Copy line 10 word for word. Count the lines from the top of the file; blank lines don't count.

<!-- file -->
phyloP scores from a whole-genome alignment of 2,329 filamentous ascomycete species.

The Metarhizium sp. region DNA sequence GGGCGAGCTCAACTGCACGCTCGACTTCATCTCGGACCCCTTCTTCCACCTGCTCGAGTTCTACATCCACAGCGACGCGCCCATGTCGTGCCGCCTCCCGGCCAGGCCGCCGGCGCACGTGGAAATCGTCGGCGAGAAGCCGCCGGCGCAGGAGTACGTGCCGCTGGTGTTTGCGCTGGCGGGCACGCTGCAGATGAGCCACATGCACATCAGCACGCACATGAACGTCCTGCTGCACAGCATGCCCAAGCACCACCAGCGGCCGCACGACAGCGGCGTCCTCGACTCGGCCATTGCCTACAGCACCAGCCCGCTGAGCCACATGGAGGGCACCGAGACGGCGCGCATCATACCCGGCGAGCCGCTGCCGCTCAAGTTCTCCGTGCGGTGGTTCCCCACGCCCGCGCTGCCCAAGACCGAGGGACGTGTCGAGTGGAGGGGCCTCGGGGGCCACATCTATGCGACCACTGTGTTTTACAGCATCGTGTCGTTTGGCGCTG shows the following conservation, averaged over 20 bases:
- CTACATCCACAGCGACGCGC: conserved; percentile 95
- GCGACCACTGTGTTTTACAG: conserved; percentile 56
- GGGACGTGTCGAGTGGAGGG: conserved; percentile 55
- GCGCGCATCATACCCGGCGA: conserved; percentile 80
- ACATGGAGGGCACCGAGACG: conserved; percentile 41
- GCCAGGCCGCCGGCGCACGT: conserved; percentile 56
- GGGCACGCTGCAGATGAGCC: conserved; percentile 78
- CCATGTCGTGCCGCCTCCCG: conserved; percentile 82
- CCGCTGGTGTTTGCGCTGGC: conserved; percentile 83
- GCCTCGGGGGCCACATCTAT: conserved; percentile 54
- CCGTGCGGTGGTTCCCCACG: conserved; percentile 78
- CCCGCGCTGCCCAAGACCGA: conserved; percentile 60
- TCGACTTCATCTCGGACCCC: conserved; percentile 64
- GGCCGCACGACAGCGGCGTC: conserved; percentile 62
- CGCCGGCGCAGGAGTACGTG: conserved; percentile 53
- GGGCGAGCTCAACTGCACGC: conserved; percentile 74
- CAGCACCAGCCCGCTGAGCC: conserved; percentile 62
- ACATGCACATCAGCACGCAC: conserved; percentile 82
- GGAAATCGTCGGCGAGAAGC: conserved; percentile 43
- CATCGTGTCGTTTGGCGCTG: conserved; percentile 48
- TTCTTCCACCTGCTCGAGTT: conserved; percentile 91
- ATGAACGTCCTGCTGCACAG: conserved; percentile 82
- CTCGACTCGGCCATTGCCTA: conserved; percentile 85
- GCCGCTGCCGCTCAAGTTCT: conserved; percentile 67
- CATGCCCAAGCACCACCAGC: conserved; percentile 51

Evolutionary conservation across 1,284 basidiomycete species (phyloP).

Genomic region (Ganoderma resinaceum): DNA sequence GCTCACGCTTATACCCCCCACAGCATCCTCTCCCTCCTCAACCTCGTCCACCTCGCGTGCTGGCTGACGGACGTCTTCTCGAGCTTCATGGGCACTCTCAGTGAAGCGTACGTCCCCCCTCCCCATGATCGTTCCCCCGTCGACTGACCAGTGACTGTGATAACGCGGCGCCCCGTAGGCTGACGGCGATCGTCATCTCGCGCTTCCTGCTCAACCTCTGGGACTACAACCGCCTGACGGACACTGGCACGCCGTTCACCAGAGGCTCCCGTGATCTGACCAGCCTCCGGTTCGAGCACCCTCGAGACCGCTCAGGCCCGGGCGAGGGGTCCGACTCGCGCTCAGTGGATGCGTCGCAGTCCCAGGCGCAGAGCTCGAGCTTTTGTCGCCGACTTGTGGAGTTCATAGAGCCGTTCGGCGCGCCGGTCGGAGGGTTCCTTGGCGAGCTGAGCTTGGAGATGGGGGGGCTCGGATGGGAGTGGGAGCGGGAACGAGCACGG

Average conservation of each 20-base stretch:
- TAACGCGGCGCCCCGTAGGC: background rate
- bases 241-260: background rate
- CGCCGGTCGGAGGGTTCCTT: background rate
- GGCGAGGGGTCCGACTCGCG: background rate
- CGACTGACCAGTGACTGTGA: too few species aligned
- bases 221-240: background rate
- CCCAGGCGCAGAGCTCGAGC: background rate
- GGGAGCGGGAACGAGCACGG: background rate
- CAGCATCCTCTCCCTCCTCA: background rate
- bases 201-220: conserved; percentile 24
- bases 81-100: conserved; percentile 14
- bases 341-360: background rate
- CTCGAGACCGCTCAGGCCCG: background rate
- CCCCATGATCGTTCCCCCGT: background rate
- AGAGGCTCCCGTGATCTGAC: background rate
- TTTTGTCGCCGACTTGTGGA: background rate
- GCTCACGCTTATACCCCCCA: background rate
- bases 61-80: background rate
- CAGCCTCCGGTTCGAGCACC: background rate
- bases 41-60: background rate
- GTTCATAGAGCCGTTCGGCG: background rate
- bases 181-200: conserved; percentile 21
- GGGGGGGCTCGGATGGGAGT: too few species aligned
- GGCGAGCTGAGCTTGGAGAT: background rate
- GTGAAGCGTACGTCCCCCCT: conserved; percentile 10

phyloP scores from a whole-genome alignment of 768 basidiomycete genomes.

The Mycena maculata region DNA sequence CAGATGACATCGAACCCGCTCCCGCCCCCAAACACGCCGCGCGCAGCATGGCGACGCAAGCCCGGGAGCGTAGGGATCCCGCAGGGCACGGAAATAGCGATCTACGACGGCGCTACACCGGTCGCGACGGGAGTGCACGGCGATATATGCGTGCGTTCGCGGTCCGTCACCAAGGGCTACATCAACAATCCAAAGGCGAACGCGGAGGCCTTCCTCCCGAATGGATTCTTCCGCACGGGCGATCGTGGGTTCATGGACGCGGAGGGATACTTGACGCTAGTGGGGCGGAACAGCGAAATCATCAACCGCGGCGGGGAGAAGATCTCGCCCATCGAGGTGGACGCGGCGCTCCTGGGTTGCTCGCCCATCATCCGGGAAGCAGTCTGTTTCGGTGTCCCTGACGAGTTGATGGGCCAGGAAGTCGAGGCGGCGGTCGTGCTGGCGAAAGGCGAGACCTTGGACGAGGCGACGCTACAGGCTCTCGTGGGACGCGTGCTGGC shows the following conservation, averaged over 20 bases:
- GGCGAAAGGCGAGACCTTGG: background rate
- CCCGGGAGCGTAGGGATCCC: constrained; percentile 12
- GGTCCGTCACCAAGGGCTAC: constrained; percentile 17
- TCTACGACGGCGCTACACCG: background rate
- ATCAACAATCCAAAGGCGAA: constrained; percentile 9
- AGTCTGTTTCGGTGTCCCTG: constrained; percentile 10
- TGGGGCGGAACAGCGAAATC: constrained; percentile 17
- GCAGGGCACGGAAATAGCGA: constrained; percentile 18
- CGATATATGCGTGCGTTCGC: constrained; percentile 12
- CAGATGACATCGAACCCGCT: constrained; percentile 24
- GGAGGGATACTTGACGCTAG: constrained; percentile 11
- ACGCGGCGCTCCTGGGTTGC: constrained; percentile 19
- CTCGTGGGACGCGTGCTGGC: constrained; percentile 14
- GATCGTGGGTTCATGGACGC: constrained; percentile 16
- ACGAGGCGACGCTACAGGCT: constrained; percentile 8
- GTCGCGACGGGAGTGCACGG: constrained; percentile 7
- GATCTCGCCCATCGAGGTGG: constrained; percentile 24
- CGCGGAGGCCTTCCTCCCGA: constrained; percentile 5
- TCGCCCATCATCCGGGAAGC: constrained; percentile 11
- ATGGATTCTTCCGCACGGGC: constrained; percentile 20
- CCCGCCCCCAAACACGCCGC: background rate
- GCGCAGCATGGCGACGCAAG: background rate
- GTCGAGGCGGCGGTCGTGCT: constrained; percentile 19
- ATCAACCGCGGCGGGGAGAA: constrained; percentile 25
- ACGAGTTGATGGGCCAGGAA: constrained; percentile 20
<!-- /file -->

- CCATGTCGTGCCGCCTCCCG: conserved; percentile 82